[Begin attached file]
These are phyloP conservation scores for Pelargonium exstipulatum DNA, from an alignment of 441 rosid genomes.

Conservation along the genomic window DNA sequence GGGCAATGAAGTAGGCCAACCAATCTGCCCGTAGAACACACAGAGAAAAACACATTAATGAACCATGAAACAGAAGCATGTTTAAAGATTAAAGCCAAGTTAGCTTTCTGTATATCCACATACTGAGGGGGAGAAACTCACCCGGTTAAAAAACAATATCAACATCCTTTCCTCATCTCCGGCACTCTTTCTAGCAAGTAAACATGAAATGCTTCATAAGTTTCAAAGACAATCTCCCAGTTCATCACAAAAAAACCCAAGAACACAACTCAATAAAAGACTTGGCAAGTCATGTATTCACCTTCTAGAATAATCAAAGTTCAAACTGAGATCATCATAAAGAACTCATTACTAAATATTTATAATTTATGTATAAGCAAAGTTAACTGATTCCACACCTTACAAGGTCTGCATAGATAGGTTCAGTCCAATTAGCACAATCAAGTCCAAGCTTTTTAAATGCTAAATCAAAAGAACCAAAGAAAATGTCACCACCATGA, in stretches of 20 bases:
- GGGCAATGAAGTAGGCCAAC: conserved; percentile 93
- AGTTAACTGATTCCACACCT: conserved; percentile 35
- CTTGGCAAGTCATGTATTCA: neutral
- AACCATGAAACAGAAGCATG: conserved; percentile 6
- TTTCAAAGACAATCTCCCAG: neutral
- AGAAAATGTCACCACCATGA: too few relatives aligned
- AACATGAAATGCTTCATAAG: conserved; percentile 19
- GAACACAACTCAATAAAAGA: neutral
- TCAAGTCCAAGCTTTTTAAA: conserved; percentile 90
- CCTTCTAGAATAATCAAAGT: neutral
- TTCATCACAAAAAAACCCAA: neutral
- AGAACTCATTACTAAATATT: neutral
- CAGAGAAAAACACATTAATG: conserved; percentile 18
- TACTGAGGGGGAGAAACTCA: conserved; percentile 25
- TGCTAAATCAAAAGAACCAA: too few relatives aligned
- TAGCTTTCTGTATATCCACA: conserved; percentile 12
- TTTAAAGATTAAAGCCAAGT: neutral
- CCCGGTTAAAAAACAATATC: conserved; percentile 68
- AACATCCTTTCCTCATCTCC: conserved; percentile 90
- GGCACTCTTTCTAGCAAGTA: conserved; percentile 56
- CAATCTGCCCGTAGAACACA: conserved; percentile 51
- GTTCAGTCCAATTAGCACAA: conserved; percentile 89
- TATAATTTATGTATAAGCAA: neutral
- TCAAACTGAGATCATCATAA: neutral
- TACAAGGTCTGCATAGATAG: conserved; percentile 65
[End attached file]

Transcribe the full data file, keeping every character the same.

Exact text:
These are phyloP conservation scores for Pelargonium exstipulatum DNA, from an alignment of 441 rosid genomes.

Conservation along the genomic window DNA sequence GGGCAATGAAGTAGGCCAACCAATCTGCCCGTAGAACACACAGAGAAAAACACATTAATGAACCATGAAACAGAAGCATGTTTAAAGATTAAAGCCAAGTTAGCTTTCTGTATATCCACATACTGAGGGGGAGAAACTCACCCGGTTAAAAAACAATATCAACATCCTTTCCTCATCTCCGGCACTCTTTCTAGCAAGTAAACATGAAATGCTTCATAAGTTTCAAAGACAATCTCCCAGTTCATCACAAAAAAACCCAAGAACACAACTCAATAAAAGACTTGGCAAGTCATGTATTCACCTTCTAGAATAATCAAAGTTCAAACTGAGATCATCATAAAGAACTCATTACTAAATATTTATAATTTATGTATAAGCAAAGTTAACTGATTCCACACCTTACAAGGTCTGCATAGATAGGTTCAGTCCAATTAGCACAATCAAGTCCAAGCTTTTTAAATGCTAAATCAAAAGAACCAAAGAAAATGTCACCACCATGA, in stretches of 20 bases:
- GGGCAATGAAGTAGGCCAAC: conserved; percentile 93
- AGTTAACTGATTCCACACCT: conserved; percentile 35
- CTTGGCAAGTCATGTATTCA: neutral
- AACCATGAAACAGAAGCATG: conserved; percentile 6
- TTTCAAAGACAATCTCCCAG: neutral
- AGAAAATGTCACCACCATGA: too few relatives aligned
- AACATGAAATGCTTCATAAG: conserved; percentile 19
- GAACACAACTCAATAAAAGA: neutral
- TCAAGTCCAAGCTTTTTAAA: conserved; percentile 90
- CCTTCTAGAATAATCAAAGT: neutral
- TTCATCACAAAAAAACCCAA: neutral
- AGAACTCATTACTAAATATT: neutral
- CAGAGAAAAACACATTAATG: conserved; percentile 18
- TACTGAGGGGGAGAAACTCA: conserved; percentile 25
- TGCTAAATCAAAAGAACCAA: too few relatives aligned
- TAGCTTTCTGTATATCCACA: conserved; percentile 12
- TTTAAAGATTAAAGCCAAGT: neutral
- CCCGGTTAAAAAACAATATC: conserved; percentile 68
- AACATCCTTTCCTCATCTCC: conserved; percentile 90
- GGCACTCTTTCTAGCAAGTA: conserved; percentile 56
- CAATCTGCCCGTAGAACACA: conserved; percentile 51
- GTTCAGTCCAATTAGCACAA: conserved; percentile 89
- TATAATTTATGTATAAGCAA: neutral
- TCAAACTGAGATCATCATAA: neutral
- TACAAGGTCTGCATAGATAG: conserved; percentile 65